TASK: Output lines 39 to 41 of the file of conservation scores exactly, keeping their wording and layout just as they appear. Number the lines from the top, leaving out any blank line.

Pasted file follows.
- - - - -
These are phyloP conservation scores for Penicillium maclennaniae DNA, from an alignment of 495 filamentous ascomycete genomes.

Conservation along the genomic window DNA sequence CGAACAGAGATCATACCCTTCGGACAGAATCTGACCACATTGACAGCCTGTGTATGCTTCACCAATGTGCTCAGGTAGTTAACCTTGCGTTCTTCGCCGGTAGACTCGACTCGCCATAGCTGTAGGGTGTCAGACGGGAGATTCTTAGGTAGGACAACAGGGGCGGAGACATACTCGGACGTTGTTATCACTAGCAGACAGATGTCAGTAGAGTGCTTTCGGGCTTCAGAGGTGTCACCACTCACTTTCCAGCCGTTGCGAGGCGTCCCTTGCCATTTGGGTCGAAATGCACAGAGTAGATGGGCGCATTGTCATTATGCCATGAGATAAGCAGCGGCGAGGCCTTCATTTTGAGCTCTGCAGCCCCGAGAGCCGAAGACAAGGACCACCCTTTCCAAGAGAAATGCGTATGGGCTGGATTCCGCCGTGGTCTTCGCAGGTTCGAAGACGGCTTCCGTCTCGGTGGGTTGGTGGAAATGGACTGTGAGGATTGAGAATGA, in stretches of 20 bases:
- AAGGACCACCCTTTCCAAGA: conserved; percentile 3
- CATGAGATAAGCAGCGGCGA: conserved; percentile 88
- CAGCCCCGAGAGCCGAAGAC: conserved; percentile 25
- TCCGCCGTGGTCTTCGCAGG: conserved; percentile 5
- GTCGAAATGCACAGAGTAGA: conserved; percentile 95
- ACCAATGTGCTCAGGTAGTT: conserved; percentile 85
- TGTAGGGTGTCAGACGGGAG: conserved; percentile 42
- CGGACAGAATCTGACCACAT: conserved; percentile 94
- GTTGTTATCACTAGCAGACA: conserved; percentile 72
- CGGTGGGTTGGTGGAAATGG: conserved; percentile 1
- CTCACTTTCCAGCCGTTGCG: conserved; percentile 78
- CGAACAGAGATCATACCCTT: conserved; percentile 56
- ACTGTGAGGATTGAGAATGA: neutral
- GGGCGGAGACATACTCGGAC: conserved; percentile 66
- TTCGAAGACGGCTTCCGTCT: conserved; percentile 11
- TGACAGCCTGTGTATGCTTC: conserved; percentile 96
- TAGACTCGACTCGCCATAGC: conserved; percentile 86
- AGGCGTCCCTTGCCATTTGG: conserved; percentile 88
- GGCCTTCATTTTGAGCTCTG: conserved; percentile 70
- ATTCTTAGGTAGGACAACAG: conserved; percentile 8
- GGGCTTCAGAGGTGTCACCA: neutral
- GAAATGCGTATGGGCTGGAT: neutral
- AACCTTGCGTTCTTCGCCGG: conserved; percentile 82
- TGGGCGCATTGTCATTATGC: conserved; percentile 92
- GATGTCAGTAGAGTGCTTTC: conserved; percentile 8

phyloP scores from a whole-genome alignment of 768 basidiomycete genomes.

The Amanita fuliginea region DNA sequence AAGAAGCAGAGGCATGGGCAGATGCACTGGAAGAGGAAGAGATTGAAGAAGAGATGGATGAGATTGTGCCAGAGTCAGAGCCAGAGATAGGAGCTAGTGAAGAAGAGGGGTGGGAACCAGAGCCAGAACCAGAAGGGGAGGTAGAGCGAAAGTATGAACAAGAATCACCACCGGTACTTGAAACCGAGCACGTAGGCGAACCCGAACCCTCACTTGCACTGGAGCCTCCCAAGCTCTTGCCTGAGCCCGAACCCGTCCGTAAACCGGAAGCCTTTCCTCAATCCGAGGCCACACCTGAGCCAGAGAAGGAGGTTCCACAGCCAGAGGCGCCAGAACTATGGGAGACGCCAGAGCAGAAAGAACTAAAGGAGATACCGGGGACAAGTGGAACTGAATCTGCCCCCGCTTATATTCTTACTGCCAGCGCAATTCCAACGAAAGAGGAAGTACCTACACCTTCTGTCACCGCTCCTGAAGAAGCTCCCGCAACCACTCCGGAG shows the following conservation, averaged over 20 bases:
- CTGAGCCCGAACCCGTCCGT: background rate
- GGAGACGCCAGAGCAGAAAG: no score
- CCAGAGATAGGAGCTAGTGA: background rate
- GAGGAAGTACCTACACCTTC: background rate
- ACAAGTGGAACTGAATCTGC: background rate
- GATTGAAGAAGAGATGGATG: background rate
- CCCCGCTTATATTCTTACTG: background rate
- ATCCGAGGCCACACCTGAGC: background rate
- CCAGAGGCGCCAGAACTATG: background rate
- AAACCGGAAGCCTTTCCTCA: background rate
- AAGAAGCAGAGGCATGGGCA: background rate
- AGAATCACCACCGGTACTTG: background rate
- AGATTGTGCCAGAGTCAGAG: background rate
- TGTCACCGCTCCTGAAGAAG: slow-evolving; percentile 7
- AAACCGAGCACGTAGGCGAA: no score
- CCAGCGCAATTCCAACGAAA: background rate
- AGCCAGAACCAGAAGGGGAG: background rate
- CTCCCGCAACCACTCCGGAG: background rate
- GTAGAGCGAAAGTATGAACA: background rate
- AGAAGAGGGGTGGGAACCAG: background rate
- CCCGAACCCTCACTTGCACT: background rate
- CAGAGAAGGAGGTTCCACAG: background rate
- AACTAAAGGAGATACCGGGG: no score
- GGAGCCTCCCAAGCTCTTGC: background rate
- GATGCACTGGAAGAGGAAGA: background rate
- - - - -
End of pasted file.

- AAACCGGAAGCCTTTCCTCA: background rate
- AAGAAGCAGAGGCATGGGCA: background rate
- AGAATCACCACCGGTACTTG: background rate